Bottom of the funnel – a stage of the buying process leads reach when they’re just about to close as new customers. They’ve identified a problem, have shopped around for possible solutions, and are very close to buying. Generally, the next step would be a call from a sales rep, a demo, or a free consultation – depending on your type of business.

Inbound marketing – marketing activities that draw visitors in, rather than marketers having to go out to get prospects’ attention. It’s all about earning the attention of customers, making the company easy to find online and drawing customers to the website by producing interesting, helpful content. By aligning the content you publish with your customer’s interests, you naturally attract inbound traffic that you can then convert, close, and delight over time.

Lead – a person or company who has shown interest in a product or service in some way – perhaps by filling out a form, subscribing to a blog, or sharing their contact information in exchange for a coupon.

Lead generation – the process of attracting new leads. It is a marketing tactic that drives a person to demonstrate interest in a product or service.

Lead nurturing – the practice of developing a series of communications (emails, social media messages, etc.) that seek to qualify a lead, keep it engaged, and gradually push it down the sales funnel. Lead nurturing helps to deliver valuable content to the right audience during different stages of the buying lifecycle.

Mobile optimization – designing and formatting your website so it’s easy to read and navigate from a mobile device. Google’s algorithm rewards mobile-friendly websites, so if your site is not fully optimized for mobile devices, it will affect your ranking on mobile searches.

Personas – fictional, generalized representations of your ideal customers. Personas help your business internalize the ideal customer you’re trying to attract and relate to your customers as real humans.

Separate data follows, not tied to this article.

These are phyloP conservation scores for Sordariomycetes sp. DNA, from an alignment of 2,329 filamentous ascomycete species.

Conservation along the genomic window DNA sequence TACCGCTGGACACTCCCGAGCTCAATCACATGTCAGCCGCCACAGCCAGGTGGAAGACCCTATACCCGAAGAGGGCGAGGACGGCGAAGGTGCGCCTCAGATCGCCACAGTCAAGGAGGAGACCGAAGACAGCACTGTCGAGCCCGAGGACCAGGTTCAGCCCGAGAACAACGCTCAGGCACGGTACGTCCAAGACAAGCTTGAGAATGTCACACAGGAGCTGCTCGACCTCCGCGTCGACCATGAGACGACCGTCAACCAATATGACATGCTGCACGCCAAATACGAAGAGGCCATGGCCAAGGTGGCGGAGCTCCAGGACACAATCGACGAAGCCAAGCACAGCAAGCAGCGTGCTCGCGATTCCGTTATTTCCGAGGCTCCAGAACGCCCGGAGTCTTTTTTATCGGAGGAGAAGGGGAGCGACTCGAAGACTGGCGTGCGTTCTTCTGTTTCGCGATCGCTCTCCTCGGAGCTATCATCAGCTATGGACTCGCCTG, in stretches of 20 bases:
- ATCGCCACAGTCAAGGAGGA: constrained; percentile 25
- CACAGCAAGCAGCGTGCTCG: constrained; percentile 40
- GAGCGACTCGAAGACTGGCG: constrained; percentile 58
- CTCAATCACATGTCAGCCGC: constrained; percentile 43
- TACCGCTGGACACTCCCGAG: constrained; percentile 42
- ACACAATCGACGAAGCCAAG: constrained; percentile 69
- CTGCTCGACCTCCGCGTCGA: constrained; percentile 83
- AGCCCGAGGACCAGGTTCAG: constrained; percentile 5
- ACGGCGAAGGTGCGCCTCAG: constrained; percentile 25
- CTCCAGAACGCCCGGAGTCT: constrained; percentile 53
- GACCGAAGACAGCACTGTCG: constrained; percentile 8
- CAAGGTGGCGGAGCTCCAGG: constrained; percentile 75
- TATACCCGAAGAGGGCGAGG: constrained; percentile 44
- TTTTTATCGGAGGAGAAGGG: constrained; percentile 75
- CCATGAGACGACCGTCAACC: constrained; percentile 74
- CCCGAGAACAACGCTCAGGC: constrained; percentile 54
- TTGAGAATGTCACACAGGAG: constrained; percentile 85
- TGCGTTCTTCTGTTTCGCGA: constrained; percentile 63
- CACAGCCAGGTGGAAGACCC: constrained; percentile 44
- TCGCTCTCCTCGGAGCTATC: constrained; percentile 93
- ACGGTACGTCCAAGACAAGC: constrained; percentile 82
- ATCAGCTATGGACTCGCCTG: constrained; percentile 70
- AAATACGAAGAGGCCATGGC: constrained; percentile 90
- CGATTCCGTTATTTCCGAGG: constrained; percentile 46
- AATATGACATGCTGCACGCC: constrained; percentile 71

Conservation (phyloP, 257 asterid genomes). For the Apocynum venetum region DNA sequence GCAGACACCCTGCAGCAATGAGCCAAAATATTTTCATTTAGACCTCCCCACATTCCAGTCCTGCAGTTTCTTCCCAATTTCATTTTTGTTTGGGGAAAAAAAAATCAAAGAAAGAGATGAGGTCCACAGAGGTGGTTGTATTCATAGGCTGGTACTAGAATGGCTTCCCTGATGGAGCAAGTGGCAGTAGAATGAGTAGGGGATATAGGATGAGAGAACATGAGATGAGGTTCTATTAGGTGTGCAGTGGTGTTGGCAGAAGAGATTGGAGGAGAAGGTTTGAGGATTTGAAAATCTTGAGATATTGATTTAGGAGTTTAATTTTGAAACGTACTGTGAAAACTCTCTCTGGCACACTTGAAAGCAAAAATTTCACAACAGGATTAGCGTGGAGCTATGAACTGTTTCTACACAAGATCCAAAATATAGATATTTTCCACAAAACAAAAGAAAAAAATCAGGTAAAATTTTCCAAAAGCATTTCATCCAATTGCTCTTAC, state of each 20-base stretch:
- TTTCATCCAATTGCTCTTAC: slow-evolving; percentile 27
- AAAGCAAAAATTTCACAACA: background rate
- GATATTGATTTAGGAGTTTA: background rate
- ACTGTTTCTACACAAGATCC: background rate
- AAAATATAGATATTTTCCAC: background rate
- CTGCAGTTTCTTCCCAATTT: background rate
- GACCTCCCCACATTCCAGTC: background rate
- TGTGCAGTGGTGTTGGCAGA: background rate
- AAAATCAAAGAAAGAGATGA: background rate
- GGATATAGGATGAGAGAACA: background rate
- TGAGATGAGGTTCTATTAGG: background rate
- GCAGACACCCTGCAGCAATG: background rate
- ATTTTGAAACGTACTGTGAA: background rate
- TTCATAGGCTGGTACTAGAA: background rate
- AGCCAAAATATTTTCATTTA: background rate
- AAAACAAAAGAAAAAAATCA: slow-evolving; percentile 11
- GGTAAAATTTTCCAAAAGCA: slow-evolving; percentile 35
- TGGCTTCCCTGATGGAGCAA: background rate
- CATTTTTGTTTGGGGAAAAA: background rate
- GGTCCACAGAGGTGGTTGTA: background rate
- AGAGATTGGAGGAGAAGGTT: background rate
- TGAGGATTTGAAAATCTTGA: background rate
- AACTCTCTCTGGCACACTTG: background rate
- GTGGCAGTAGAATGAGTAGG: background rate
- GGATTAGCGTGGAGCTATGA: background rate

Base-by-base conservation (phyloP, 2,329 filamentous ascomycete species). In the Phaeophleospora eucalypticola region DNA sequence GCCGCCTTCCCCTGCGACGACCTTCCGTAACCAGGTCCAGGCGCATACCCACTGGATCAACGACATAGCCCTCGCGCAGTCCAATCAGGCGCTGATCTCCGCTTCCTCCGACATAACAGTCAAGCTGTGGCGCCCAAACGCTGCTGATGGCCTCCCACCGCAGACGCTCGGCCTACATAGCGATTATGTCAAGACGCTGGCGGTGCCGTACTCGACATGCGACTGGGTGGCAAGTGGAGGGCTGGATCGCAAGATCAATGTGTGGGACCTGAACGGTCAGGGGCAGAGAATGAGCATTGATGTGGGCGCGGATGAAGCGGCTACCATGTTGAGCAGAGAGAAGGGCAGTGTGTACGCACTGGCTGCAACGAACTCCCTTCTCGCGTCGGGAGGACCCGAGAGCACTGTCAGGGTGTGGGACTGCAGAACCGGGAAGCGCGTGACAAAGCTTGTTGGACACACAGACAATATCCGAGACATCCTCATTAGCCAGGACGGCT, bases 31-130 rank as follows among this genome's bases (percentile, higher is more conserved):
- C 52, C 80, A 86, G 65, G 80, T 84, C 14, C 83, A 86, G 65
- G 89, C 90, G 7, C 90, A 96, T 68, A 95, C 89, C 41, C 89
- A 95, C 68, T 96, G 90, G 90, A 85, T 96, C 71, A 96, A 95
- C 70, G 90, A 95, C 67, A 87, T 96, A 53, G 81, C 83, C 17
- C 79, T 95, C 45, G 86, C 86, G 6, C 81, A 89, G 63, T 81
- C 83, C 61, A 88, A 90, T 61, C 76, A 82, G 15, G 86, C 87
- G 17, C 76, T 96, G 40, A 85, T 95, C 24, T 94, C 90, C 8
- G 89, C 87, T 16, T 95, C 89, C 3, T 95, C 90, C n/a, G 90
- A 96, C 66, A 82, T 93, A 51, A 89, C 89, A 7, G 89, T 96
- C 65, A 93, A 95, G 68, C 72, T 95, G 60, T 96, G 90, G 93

Qualified lead – a contact that opted-in to receive communication from your company, became educated about your product or service, and is interested in learning more.

Segmentation – the process of separating your target audience into personas with different needs and preferences. These segments will ideally be marketed to in a way that reflects their specific experiences or interests.

SEO (Search Engine Optimization) – the practice of enhancing where a webpage appears in search results. By adjusting a webpage’s on-page SEO elements and influencing off-page SEO factors, an inbound marketer can improve where a webpage appears in search results.

Assets

Once you have the strategy and tactics hammered out, it is time to create the content and assets you will use to carry out the campaign. These include their own set of vocabulary that you need to know.

Call-to-action – a text link, button, image, or some type of web link that encourages a website visitor to visit a landing page and become a lead. (Ex: “Subscribe Now” or “Download the Whitepaper Today”)

Confirmed opt-in (double opt-in) – the confirmed opt-in is a more stringent method of obtaining permission to send email campaigns. It adds an additional step to the opt-in process because it requires the subscriber to respond to a confirmation email, either by clicking on a confirmation link or by replying to the email to confirm their subscription. Only those subscribers who take this additional step are added to your list.

Keyword – the topic that a web page gets indexed for in search results by engines like Google, Yahoo, and Bing.

Landing page – a website page containing a form that is used for lead generation. This page revolves around a marketing offer, such as an ebook or webinar, and serves to capture visitor information in exchange for the offer. Landing pages are the gatekeepers of the conversion path and are what separates a website visitor from becoming a lead.

Single opt-in – the most widely accepted and routinely used method of obtaining email addresses and permission. A single opt-in list is created by inviting visitors and customers to subscribe to your email list. When you use a sign-up form on your website, a message immediately goes out to the subscriber acknowledging the subscription.

Value proposition – the primary reason why your visitor will choose to convert on your page. The answer to the “What’s in it for me?” question.

There is a lot more to learn when it comes to digital marketing, but this list is a good place to start and lays a foundation to build off.  If there are any other vocabulary words you think should be included or have any questions, please feel free to reach out! We are happy to help.